In cramped conditions, 35,000 feet above sea level, good manners are paramount.
Do not intrude on to your fellow passengers' territory: keep elbows firmly tucked in. Ease your chair gently into a reclining position, which will avoid a sudden invasion of the limited legroom of the passenger behind, but remember that it’s selfish to recline your seat back during short daytime flights.
On long haul journeys, be aware of the people around you. Don't sprawl and lounge in their space; keep noise from headphones and hand-held games consoles to the minimum.
If you have children, ensure that they do not kick, jolt, or otherwise interfere with, the seat in front. If you're unlucky enough to have a screaming child on your hands, try getting up and walking around - cabin space is admittedly limited, but a child will generally respond well to a change of scene.
Drink in moderation; boisterous behaviour will irritate your fellow passengers.
Friendly conversation with your neighbours can be enjoyable, but choose your topics. Many people are terrified of flying, and will not take kindly to jokes about turbulence, hijackers or the competence of the flight crew; such talk may even get you arrested.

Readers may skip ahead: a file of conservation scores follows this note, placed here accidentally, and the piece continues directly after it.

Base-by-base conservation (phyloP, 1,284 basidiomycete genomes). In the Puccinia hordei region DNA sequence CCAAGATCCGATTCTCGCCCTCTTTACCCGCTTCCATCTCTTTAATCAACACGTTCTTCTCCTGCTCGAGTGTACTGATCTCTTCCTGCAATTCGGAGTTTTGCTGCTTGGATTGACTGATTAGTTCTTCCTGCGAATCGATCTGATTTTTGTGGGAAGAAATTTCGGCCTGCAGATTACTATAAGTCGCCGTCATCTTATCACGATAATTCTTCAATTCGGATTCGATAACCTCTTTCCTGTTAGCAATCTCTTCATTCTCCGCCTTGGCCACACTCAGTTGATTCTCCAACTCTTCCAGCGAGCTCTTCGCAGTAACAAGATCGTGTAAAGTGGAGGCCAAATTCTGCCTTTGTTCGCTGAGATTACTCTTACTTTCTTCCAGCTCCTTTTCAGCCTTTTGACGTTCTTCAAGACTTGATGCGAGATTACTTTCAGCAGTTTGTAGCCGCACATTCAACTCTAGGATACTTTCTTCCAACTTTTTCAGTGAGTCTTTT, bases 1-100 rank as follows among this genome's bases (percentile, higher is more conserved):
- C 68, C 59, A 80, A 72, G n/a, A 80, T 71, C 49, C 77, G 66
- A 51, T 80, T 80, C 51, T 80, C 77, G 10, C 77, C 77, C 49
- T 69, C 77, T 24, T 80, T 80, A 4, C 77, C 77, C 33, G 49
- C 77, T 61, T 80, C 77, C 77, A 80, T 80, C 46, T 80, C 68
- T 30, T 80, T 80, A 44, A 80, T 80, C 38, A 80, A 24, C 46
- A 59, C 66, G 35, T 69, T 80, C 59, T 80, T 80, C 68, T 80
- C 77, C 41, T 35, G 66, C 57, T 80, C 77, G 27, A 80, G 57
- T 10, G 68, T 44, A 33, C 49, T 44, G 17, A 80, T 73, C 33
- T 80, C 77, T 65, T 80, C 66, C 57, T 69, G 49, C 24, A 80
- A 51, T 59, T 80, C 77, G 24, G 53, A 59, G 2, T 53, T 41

Stay relaxed when embarking or disembarking. Help the elderly (or those of diminutive stature) to stow (or remove) luggage in the overhead lockers.
Behave courteously towards the flight crew and thank them for their service during the flight.
Do not barge your way to the exit as the plane doors open - even the sharpest elbows will not ensure that you reach the terminal any faster.
at the airport
It is polite to others to be organised: queue patiently, have the relevant documentation to hand and be prepared for security checks.
In airport lounges, respect the ambience and atmosphere. If fellow-passengers are attempting to work, then loud conversations (with friends and colleagues, or on mobiles) should be avoided. Similarly, avoid conducting confidential or sensitive business calls in earshot of fellow passengers.